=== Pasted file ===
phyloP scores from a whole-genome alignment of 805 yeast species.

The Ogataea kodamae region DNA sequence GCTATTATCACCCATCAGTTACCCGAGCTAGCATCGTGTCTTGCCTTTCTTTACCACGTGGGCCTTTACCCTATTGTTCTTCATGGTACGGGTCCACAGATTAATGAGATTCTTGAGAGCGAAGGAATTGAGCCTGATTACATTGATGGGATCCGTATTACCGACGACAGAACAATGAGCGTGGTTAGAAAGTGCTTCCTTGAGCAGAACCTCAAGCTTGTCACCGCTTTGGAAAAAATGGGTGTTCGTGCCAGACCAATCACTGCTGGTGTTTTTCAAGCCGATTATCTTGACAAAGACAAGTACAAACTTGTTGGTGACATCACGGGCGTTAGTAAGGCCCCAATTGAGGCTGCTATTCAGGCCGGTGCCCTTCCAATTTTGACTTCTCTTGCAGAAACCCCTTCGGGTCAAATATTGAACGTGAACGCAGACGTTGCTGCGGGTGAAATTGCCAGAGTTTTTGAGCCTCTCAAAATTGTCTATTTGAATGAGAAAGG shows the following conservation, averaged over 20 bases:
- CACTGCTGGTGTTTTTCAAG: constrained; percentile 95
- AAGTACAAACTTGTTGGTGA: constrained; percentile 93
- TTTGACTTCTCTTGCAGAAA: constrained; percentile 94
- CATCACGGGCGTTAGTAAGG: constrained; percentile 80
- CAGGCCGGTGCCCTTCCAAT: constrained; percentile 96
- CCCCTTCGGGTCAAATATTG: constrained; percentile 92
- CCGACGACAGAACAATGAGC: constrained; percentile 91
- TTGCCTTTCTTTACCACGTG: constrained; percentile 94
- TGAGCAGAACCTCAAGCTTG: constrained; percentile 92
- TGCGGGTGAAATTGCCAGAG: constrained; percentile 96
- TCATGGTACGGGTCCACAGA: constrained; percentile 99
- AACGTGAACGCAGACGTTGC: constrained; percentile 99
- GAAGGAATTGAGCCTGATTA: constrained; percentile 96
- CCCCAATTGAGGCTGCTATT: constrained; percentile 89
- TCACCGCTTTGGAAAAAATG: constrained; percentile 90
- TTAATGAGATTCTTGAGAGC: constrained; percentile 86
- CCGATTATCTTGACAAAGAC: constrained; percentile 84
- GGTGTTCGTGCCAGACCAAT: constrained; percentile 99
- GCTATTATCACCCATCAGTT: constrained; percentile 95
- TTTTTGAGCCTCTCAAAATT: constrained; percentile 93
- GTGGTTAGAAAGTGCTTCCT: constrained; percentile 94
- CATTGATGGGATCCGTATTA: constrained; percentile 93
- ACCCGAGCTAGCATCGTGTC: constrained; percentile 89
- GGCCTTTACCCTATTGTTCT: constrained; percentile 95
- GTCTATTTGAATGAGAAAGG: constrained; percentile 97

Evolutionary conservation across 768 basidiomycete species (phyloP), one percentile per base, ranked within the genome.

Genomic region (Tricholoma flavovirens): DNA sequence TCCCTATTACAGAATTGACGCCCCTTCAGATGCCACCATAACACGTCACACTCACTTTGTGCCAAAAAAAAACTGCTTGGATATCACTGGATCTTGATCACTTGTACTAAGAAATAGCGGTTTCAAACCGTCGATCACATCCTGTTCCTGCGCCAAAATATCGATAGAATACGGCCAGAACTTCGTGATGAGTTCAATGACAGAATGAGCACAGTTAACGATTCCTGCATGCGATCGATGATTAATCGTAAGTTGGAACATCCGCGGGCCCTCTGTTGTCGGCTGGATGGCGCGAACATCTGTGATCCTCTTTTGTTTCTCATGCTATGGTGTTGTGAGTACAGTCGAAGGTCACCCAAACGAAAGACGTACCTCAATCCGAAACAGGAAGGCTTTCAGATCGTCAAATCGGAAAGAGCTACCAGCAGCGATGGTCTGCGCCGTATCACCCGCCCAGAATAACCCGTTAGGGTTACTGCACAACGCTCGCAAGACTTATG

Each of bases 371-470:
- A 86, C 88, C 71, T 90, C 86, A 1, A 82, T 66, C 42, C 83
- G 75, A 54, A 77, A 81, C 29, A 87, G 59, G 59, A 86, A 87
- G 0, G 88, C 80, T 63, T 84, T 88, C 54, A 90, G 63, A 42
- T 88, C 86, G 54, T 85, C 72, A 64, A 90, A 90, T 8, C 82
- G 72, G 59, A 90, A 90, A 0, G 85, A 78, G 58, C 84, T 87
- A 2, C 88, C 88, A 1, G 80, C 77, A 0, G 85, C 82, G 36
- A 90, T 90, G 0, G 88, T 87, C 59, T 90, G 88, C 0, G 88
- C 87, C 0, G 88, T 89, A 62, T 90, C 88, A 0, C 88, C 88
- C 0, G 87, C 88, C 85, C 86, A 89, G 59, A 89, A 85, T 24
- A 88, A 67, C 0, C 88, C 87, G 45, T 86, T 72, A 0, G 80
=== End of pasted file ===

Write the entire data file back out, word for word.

phyloP scores from a whole-genome alignment of 805 yeast species.

The Ogataea kodamae region DNA sequence GCTATTATCACCCATCAGTTACCCGAGCTAGCATCGTGTCTTGCCTTTCTTTACCACGTGGGCCTTTACCCTATTGTTCTTCATGGTACGGGTCCACAGATTAATGAGATTCTTGAGAGCGAAGGAATTGAGCCTGATTACATTGATGGGATCCGTATTACCGACGACAGAACAATGAGCGTGGTTAGAAAGTGCTTCCTTGAGCAGAACCTCAAGCTTGTCACCGCTTTGGAAAAAATGGGTGTTCGTGCCAGACCAATCACTGCTGGTGTTTTTCAAGCCGATTATCTTGACAAAGACAAGTACAAACTTGTTGGTGACATCACGGGCGTTAGTAAGGCCCCAATTGAGGCTGCTATTCAGGCCGGTGCCCTTCCAATTTTGACTTCTCTTGCAGAAACCCCTTCGGGTCAAATATTGAACGTGAACGCAGACGTTGCTGCGGGTGAAATTGCCAGAGTTTTTGAGCCTCTCAAAATTGTCTATTTGAATGAGAAAGG shows the following conservation, averaged over 20 bases:
- CACTGCTGGTGTTTTTCAAG: constrained; percentile 95
- AAGTACAAACTTGTTGGTGA: constrained; percentile 93
- TTTGACTTCTCTTGCAGAAA: constrained; percentile 94
- CATCACGGGCGTTAGTAAGG: constrained; percentile 80
- CAGGCCGGTGCCCTTCCAAT: constrained; percentile 96
- CCCCTTCGGGTCAAATATTG: constrained; percentile 92
- CCGACGACAGAACAATGAGC: constrained; percentile 91
- TTGCCTTTCTTTACCACGTG: constrained; percentile 94
- TGAGCAGAACCTCAAGCTTG: constrained; percentile 92
- TGCGGGTGAAATTGCCAGAG: constrained; percentile 96
- TCATGGTACGGGTCCACAGA: constrained; percentile 99
- AACGTGAACGCAGACGTTGC: constrained; percentile 99
- GAAGGAATTGAGCCTGATTA: constrained; percentile 96
- CCCCAATTGAGGCTGCTATT: constrained; percentile 89
- TCACCGCTTTGGAAAAAATG: constrained; percentile 90
- TTAATGAGATTCTTGAGAGC: constrained; percentile 86
- CCGATTATCTTGACAAAGAC: constrained; percentile 84
- GGTGTTCGTGCCAGACCAAT: constrained; percentile 99
- GCTATTATCACCCATCAGTT: constrained; percentile 95
- TTTTTGAGCCTCTCAAAATT: constrained; percentile 93
- GTGGTTAGAAAGTGCTTCCT: constrained; percentile 94
- CATTGATGGGATCCGTATTA: constrained; percentile 93
- ACCCGAGCTAGCATCGTGTC: constrained; percentile 89
- GGCCTTTACCCTATTGTTCT: constrained; percentile 95
- GTCTATTTGAATGAGAAAGG: constrained; percentile 97

Evolutionary conservation across 768 basidiomycete species (phyloP), one percentile per base, ranked within the genome.

Genomic region (Tricholoma flavovirens): DNA sequence TCCCTATTACAGAATTGACGCCCCTTCAGATGCCACCATAACACGTCACACTCACTTTGTGCCAAAAAAAAACTGCTTGGATATCACTGGATCTTGATCACTTGTACTAAGAAATAGCGGTTTCAAACCGTCGATCACATCCTGTTCCTGCGCCAAAATATCGATAGAATACGGCCAGAACTTCGTGATGAGTTCAATGACAGAATGAGCACAGTTAACGATTCCTGCATGCGATCGATGATTAATCGTAAGTTGGAACATCCGCGGGCCCTCTGTTGTCGGCTGGATGGCGCGAACATCTGTGATCCTCTTTTGTTTCTCATGCTATGGTGTTGTGAGTACAGTCGAAGGTCACCCAAACGAAAGACGTACCTCAATCCGAAACAGGAAGGCTTTCAGATCGTCAAATCGGAAAGAGCTACCAGCAGCGATGGTCTGCGCCGTATCACCCGCCCAGAATAACCCGTTAGGGTTACTGCACAACGCTCGCAAGACTTATG

Each of bases 371-470:
- A 86, C 88, C 71, T 90, C 86, A 1, A 82, T 66, C 42, C 83
- G 75, A 54, A 77, A 81, C 29, A 87, G 59, G 59, A 86, A 87
- G 0, G 88, C 80, T 63, T 84, T 88, C 54, A 90, G 63, A 42
- T 88, C 86, G 54, T 85, C 72, A 64, A 90, A 90, T 8, C 82
- G 72, G 59, A 90, A 90, A 0, G 85, A 78, G 58, C 84, T 87
- A 2, C 88, C 88, A 1, G 80, C 77, A 0, G 85, C 82, G 36
- A 90, T 90, G 0, G 88, T 87, C 59, T 90, G 88, C 0, G 88
- C 87, C 0, G 88, T 89, A 62, T 90, C 88, A 0, C 88, C 88
- C 0, G 87, C 88, C 85, C 86, A 89, G 59, A 89, A 85, T 24
- A 88, A 67, C 0, C 88, C 87, G 45, T 86, T 72, A 0, G 80